It was hard to tell who was having a better time – the band or the audience. Their musicianship is so tight and, unlike a number of contemporary, young groups, Spandau Ballet are and always have been the real deal with an astounding catalog of music, penned by chief songwriter and brilliant guitarist, Gary Kemp. To steal a line from “True,” these 50-somethings could go “toe-to-toe” with any live band today and probably put most to shame. It doesn’t hurt that these “Angel Boys” have aged ever so gracefully. Though no longer sporting frilly shirts and big hair with shoulder pads to match, they are still stylish gents, appealing to an even younger generation of fans attending the concert.
Lead singer Tony Hadley is not only commanding in stature but he still has that powerful, iconic voice that is Spandau Ballet. If possible, it has become even richer and stronger with time. He is a vocal superman, singing nearly nonstop for two hours. Hadley also works the crowd like he always has – interacting with the fans and bringing them into his big, warm embrace.
While Gary Kemp did nearly all the songwriting in their 80s heyday, Hadley penned “Soul Boy” for the film and it is every bit melodically and lyrically as solid as their previous hits. In fact, all of the new songs, including “Once More” (which Gary Kemp co-wrote with Steve Norman as a love song to the band for their 2009 Reformation Tour), “Steal” and “This Is the Love” fit cozily alongside the older hits.
Steve Norman is a whirling-dervish of a performer who has mastered an array of instruments including the guitar and percussion but it is his soaring saxophone that brings cheers from the audience. He also provides supporting vocals, along with the Kemp brothers, Gary and Martin. Norman is a supremely talented musician with boundless energy as he jumps seamlessly from bongos to sax to guitar and back again.
After the band broke up, bassist Martin Kemp found success as an actor. The band’s manager originally recruited Gary’s brother because of his good looks. He is still devilishly handsome but this is not just another pretty face. The recordings don’t always do his work justice and this live performance showcased his musicianship.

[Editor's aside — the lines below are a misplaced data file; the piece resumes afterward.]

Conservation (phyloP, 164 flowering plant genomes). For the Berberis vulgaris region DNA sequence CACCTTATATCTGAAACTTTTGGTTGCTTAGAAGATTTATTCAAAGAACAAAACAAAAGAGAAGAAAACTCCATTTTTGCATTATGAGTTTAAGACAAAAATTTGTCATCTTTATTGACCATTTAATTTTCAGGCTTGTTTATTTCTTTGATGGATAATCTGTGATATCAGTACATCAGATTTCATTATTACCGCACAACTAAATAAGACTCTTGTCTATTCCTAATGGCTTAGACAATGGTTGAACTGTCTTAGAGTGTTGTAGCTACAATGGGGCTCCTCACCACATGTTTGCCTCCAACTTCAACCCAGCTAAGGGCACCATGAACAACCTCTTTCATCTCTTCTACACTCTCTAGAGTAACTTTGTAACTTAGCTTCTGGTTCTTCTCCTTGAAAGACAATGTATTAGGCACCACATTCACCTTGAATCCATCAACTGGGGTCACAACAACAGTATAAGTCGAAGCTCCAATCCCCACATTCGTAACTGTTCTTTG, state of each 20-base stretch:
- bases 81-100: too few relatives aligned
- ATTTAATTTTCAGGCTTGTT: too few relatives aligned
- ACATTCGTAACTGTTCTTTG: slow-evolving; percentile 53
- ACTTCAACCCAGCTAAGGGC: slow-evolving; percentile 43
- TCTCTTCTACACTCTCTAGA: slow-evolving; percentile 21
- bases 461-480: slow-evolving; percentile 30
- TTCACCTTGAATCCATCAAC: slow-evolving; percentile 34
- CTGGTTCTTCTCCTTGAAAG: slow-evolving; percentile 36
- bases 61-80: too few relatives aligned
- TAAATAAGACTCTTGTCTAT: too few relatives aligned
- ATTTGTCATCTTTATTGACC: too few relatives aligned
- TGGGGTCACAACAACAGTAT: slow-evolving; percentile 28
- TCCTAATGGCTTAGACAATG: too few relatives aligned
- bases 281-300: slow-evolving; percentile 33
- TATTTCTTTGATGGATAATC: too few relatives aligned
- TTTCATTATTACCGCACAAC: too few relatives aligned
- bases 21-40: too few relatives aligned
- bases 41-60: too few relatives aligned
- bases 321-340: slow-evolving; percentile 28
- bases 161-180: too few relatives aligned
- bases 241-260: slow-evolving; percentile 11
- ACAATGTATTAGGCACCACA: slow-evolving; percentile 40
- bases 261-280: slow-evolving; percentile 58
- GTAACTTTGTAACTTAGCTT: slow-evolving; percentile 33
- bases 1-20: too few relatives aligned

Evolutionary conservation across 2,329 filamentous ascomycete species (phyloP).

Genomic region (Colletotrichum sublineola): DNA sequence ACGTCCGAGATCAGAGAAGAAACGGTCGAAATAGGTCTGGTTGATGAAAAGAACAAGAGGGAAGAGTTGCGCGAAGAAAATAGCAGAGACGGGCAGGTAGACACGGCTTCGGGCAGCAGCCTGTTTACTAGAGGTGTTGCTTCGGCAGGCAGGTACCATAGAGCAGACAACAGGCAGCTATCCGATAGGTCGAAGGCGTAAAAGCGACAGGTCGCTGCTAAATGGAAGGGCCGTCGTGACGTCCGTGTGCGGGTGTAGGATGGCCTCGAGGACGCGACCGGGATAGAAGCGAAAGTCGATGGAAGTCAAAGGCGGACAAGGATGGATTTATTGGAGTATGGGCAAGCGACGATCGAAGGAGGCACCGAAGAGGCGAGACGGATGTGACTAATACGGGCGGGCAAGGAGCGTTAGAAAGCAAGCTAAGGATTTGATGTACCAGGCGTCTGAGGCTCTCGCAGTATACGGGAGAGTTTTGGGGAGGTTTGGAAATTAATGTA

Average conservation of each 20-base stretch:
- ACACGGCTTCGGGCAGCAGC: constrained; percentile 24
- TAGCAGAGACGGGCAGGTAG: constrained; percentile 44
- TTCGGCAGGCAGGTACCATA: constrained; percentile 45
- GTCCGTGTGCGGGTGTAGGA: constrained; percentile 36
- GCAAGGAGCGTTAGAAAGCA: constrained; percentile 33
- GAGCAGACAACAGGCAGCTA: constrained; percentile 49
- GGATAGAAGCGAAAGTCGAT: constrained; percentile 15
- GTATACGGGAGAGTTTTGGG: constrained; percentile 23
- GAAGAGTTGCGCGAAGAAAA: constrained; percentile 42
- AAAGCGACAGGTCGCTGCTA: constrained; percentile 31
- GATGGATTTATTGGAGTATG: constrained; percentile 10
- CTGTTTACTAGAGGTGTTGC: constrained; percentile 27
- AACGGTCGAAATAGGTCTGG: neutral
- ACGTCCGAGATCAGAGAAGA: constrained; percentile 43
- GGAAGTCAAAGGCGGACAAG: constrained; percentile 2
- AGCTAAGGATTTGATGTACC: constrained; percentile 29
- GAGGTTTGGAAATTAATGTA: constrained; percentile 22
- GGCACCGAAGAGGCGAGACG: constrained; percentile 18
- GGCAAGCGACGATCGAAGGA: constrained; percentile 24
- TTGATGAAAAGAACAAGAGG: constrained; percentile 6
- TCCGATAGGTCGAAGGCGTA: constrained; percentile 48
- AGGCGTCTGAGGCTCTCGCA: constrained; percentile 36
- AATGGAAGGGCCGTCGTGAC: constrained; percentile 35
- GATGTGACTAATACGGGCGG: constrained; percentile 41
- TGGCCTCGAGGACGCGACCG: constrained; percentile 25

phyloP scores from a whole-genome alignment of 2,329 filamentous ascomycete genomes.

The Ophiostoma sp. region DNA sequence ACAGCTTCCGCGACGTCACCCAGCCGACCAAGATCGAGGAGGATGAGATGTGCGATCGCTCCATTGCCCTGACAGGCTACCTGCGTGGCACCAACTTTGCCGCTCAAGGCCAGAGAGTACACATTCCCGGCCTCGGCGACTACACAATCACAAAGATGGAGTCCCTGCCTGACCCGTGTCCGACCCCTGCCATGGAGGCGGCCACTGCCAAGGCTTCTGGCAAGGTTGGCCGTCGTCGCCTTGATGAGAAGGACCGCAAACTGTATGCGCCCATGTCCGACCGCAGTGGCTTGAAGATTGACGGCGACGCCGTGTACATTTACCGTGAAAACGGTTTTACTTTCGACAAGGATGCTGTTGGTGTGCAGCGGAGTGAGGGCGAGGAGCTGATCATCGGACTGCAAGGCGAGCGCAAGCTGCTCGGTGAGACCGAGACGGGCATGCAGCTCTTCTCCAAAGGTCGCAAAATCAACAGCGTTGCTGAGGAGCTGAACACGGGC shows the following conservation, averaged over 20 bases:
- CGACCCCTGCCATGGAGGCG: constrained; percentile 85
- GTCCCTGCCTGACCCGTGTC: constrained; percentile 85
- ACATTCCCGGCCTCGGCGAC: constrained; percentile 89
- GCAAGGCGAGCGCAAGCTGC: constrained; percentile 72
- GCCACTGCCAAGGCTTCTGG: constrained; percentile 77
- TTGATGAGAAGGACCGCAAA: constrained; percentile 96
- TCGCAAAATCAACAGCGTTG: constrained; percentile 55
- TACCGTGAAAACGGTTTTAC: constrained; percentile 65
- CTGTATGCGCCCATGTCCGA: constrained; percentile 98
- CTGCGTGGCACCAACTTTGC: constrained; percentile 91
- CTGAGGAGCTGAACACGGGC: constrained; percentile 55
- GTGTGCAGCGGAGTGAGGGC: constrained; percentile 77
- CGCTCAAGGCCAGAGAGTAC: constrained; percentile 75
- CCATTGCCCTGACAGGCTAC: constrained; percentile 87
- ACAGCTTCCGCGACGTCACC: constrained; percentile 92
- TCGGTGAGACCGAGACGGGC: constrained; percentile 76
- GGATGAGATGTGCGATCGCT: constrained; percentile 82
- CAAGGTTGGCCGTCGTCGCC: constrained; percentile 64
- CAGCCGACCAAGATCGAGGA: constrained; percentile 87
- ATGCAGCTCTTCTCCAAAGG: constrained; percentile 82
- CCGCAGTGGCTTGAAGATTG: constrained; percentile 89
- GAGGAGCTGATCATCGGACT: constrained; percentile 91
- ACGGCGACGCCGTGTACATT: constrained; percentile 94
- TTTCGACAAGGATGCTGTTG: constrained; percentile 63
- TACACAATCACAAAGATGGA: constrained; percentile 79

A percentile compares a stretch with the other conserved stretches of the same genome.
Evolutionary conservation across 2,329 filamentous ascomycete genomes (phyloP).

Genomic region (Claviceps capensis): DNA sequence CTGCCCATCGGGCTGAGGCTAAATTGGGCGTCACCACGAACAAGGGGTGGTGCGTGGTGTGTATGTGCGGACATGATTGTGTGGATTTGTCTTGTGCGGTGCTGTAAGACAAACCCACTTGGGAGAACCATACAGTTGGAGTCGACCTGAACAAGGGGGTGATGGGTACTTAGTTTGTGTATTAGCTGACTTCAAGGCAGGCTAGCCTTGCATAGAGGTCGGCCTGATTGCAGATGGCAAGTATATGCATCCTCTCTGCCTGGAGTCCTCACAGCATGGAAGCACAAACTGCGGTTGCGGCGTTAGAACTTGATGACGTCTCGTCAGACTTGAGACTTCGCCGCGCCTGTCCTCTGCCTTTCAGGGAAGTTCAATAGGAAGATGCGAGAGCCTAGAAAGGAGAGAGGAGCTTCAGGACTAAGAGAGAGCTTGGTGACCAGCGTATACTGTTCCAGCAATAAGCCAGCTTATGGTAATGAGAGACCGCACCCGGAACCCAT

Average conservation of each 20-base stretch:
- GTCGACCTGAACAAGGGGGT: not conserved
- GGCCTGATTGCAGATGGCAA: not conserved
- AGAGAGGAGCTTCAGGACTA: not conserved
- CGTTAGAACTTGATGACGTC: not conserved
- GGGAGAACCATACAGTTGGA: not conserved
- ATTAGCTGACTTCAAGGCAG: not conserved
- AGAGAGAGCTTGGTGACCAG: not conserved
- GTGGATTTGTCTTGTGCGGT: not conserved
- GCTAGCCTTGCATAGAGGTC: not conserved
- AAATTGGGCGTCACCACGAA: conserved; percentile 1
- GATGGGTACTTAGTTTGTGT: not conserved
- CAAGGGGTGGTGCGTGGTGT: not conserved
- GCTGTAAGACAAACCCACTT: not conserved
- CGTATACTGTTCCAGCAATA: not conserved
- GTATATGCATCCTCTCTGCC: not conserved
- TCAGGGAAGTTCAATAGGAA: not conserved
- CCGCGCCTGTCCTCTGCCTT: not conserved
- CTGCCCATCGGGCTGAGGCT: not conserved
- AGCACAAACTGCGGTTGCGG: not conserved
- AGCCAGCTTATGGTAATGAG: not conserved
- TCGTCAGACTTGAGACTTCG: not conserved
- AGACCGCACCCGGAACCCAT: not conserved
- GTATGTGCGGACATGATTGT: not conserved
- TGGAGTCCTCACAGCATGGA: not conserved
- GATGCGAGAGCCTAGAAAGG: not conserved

The drummer John Keeble is a rock ’n’ roller at heart and provides the strong, tireless heartbeat to the repertoire. There is a brilliant moment in the concert where he and Norman on percussion and bongos, have a musical “conversation” on an instrumental version of “Glow,” one of their earliest recordings.
The band tore through nearly two dozen hits with the joyous abandonment of seasoned pros and the crowd was with them for every note. “Highly Strung,” “Only When You Leave,” I’ll Fly for You,” “Communication,” and “Instinction,” to name just a few.
A poignant moment in the show was an acoustic version of the ballad, “Empty Spaces,” with Gary Kemp on Jimmy Page’s two neck guitar and Tony Hadley never sweeter on vocals. They followed it with a short sing-a-long of “Gold,” just a tease of the blazing, full-version finale.
One of the highlights was the “Blitz” section of the concert, which was proceeded by their first hit “Chant No. 1 (I Don’t Need This Pressure On).” It was powerhouse homage to their pre-“True” beginnings as a four-to-the-floor, synth pop band and their late friend and owner of the Blitz Club, Steve Strange, who contributed to their success. “Mandolin,” “Confused,” The Freeze,” and “To Cut A Long Story Short” followed one after the other in high-energy medley that brought the house down.
Of course you cannot forget the song that is closest to everyone’s heart. “True,” became another enthusiastic sing-a-long with the audience often taking over with Hadley conducting the crowd.
The band ended the show with one of their biggest and best written hits, “Through the Barricades” – a love song written during the strife in Northern Ireland that became a worldwide anthem for tolerance – and a rousing, no-holds barred version of “Gold.”
Spandau Ballet has made a triumphant and long overdue return to America. There are many 80s bands currently touring but it is safe to say if there is one band you must see, this is the one. They are truly “Gold.”
Running time: Two hours with no intermission.
Spandau Ballet, Soul Boys of the Western World Tour performed one night at the 9:30 Club in Washington, D.C. on April 28, 2015. They will be at the Beacon Theater in New York City tonight. For tickets and upcoming tour dates, go online.